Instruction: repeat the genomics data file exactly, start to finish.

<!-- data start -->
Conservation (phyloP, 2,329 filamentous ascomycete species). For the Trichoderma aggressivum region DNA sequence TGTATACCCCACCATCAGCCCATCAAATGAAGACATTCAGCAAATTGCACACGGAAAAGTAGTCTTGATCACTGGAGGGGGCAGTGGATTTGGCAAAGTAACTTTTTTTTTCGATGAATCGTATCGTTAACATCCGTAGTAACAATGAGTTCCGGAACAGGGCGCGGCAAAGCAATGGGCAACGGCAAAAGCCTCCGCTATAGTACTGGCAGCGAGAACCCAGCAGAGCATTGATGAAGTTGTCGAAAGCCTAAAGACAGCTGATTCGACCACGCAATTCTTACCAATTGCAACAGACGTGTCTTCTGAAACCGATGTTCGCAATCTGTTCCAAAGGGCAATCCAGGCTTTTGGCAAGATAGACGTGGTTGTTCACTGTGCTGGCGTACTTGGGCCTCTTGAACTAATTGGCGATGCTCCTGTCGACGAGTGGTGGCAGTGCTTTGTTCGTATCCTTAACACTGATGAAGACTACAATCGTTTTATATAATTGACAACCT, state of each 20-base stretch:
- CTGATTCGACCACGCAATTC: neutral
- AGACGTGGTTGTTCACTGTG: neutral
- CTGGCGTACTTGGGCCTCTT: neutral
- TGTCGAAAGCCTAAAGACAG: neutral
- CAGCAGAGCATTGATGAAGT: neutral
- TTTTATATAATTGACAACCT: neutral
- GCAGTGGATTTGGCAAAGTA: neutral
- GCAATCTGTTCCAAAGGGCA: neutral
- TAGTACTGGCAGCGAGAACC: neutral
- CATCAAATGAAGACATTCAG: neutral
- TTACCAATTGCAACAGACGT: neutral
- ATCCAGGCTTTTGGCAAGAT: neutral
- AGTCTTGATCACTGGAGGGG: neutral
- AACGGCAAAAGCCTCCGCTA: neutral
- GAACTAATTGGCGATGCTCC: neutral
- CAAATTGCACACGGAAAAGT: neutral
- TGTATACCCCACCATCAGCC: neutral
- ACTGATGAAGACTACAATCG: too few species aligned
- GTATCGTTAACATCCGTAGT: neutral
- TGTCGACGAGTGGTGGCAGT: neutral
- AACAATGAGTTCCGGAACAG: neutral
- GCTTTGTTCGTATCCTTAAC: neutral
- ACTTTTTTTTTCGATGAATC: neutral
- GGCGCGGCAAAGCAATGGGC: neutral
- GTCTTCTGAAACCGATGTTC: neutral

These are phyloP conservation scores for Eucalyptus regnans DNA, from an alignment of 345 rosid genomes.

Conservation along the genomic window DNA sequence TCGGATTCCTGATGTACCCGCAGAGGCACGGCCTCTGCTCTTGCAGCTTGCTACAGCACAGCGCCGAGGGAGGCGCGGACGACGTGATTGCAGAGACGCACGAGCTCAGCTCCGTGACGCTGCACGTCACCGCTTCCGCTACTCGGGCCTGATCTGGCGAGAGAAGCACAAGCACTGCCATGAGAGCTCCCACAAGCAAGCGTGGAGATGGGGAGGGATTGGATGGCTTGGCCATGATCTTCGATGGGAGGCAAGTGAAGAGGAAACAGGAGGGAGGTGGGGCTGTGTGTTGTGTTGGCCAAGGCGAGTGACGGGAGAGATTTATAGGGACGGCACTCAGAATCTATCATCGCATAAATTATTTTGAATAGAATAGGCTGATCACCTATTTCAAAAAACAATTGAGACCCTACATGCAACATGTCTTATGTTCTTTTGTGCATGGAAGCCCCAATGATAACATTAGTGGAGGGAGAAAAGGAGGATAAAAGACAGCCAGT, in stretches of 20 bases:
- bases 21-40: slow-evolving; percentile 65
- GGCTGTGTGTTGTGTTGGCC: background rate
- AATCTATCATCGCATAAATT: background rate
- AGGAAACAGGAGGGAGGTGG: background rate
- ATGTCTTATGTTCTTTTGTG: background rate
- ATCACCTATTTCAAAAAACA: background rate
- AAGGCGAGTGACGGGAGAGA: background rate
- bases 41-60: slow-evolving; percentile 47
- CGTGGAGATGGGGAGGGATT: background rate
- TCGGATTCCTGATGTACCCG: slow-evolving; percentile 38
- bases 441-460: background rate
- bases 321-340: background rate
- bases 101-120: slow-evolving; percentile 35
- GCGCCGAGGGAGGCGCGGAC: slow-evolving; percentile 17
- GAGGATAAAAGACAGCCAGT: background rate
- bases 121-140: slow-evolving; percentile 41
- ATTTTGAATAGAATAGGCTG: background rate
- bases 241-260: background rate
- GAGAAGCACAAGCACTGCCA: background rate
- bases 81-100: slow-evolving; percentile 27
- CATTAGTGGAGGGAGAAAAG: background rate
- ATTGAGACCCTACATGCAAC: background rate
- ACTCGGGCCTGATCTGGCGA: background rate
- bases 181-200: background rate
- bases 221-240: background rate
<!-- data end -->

Conservation (phyloP, 2,329 filamentous ascomycete species). For the Trichoderma aggressivum region DNA sequence TGTATACCCCACCATCAGCCCATCAAATGAAGACATTCAGCAAATTGCACACGGAAAAGTAGTCTTGATCACTGGAGGGGGCAGTGGATTTGGCAAAGTAACTTTTTTTTTCGATGAATCGTATCGTTAACATCCGTAGTAACAATGAGTTCCGGAACAGGGCGCGGCAAAGCAATGGGCAACGGCAAAAGCCTCCGCTATAGTACTGGCAGCGAGAACCCAGCAGAGCATTGATGAAGTTGTCGAAAGCCTAAAGACAGCTGATTCGACCACGCAATTCTTACCAATTGCAACAGACGTGTCTTCTGAAACCGATGTTCGCAATCTGTTCCAAAGGGCAATCCAGGCTTTTGGCAAGATAGACGTGGTTGTTCACTGTGCTGGCGTACTTGGGCCTCTTGAACTAATTGGCGATGCTCCTGTCGACGAGTGGTGGCAGTGCTTTGTTCGTATCCTTAACACTGATGAAGACTACAATCGTTTTATATAATTGACAACCT, state of each 20-base stretch:
- CTGATTCGACCACGCAATTC: neutral
- AGACGTGGTTGTTCACTGTG: neutral
- CTGGCGTACTTGGGCCTCTT: neutral
- TGTCGAAAGCCTAAAGACAG: neutral
- CAGCAGAGCATTGATGAAGT: neutral
- TTTTATATAATTGACAACCT: neutral
- GCAGTGGATTTGGCAAAGTA: neutral
- GCAATCTGTTCCAAAGGGCA: neutral
- TAGTACTGGCAGCGAGAACC: neutral
- CATCAAATGAAGACATTCAG: neutral
- TTACCAATTGCAACAGACGT: neutral
- ATCCAGGCTTTTGGCAAGAT: neutral
- AGTCTTGATCACTGGAGGGG: neutral
- AACGGCAAAAGCCTCCGCTA: neutral
- GAACTAATTGGCGATGCTCC: neutral
- CAAATTGCACACGGAAAAGT: neutral
- TGTATACCCCACCATCAGCC: neutral
- ACTGATGAAGACTACAATCG: too few species aligned
- GTATCGTTAACATCCGTAGT: neutral
- TGTCGACGAGTGGTGGCAGT: neutral
- AACAATGAGTTCCGGAACAG: neutral
- GCTTTGTTCGTATCCTTAAC: neutral
- ACTTTTTTTTTCGATGAATC: neutral
- GGCGCGGCAAAGCAATGGGC: neutral
- GTCTTCTGAAACCGATGTTC: neutral

These are phyloP conservation scores for Eucalyptus regnans DNA, from an alignment of 345 rosid genomes.

Conservation along the genomic window DNA sequence TCGGATTCCTGATGTACCCGCAGAGGCACGGCCTCTGCTCTTGCAGCTTGCTACAGCACAGCGCCGAGGGAGGCGCGGACGACGTGATTGCAGAGACGCACGAGCTCAGCTCCGTGACGCTGCACGTCACCGCTTCCGCTACTCGGGCCTGATCTGGCGAGAGAAGCACAAGCACTGCCATGAGAGCTCCCACAAGCAAGCGTGGAGATGGGGAGGGATTGGATGGCTTGGCCATGATCTTCGATGGGAGGCAAGTGAAGAGGAAACAGGAGGGAGGTGGGGCTGTGTGTTGTGTTGGCCAAGGCGAGTGACGGGAGAGATTTATAGGGACGGCACTCAGAATCTATCATCGCATAAATTATTTTGAATAGAATAGGCTGATCACCTATTTCAAAAAACAATTGAGACCCTACATGCAACATGTCTTATGTTCTTTTGTGCATGGAAGCCCCAATGATAACATTAGTGGAGGGAGAAAAGGAGGATAAAAGACAGCCAGT, in stretches of 20 bases:
- bases 21-40: slow-evolving; percentile 65
- GGCTGTGTGTTGTGTTGGCC: background rate
- AATCTATCATCGCATAAATT: background rate
- AGGAAACAGGAGGGAGGTGG: background rate
- ATGTCTTATGTTCTTTTGTG: background rate
- ATCACCTATTTCAAAAAACA: background rate
- AAGGCGAGTGACGGGAGAGA: background rate
- bases 41-60: slow-evolving; percentile 47
- CGTGGAGATGGGGAGGGATT: background rate
- TCGGATTCCTGATGTACCCG: slow-evolving; percentile 38
- bases 441-460: background rate
- bases 321-340: background rate
- bases 101-120: slow-evolving; percentile 35
- GCGCCGAGGGAGGCGCGGAC: slow-evolving; percentile 17
- GAGGATAAAAGACAGCCAGT: background rate
- bases 121-140: slow-evolving; percentile 41
- ATTTTGAATAGAATAGGCTG: background rate
- bases 241-260: background rate
- GAGAAGCACAAGCACTGCCA: background rate
- bases 81-100: slow-evolving; percentile 27
- CATTAGTGGAGGGAGAAAAG: background rate
- ATTGAGACCCTACATGCAAC: background rate
- ACTCGGGCCTGATCTGGCGA: background rate
- bases 181-200: background rate
- bases 221-240: background rate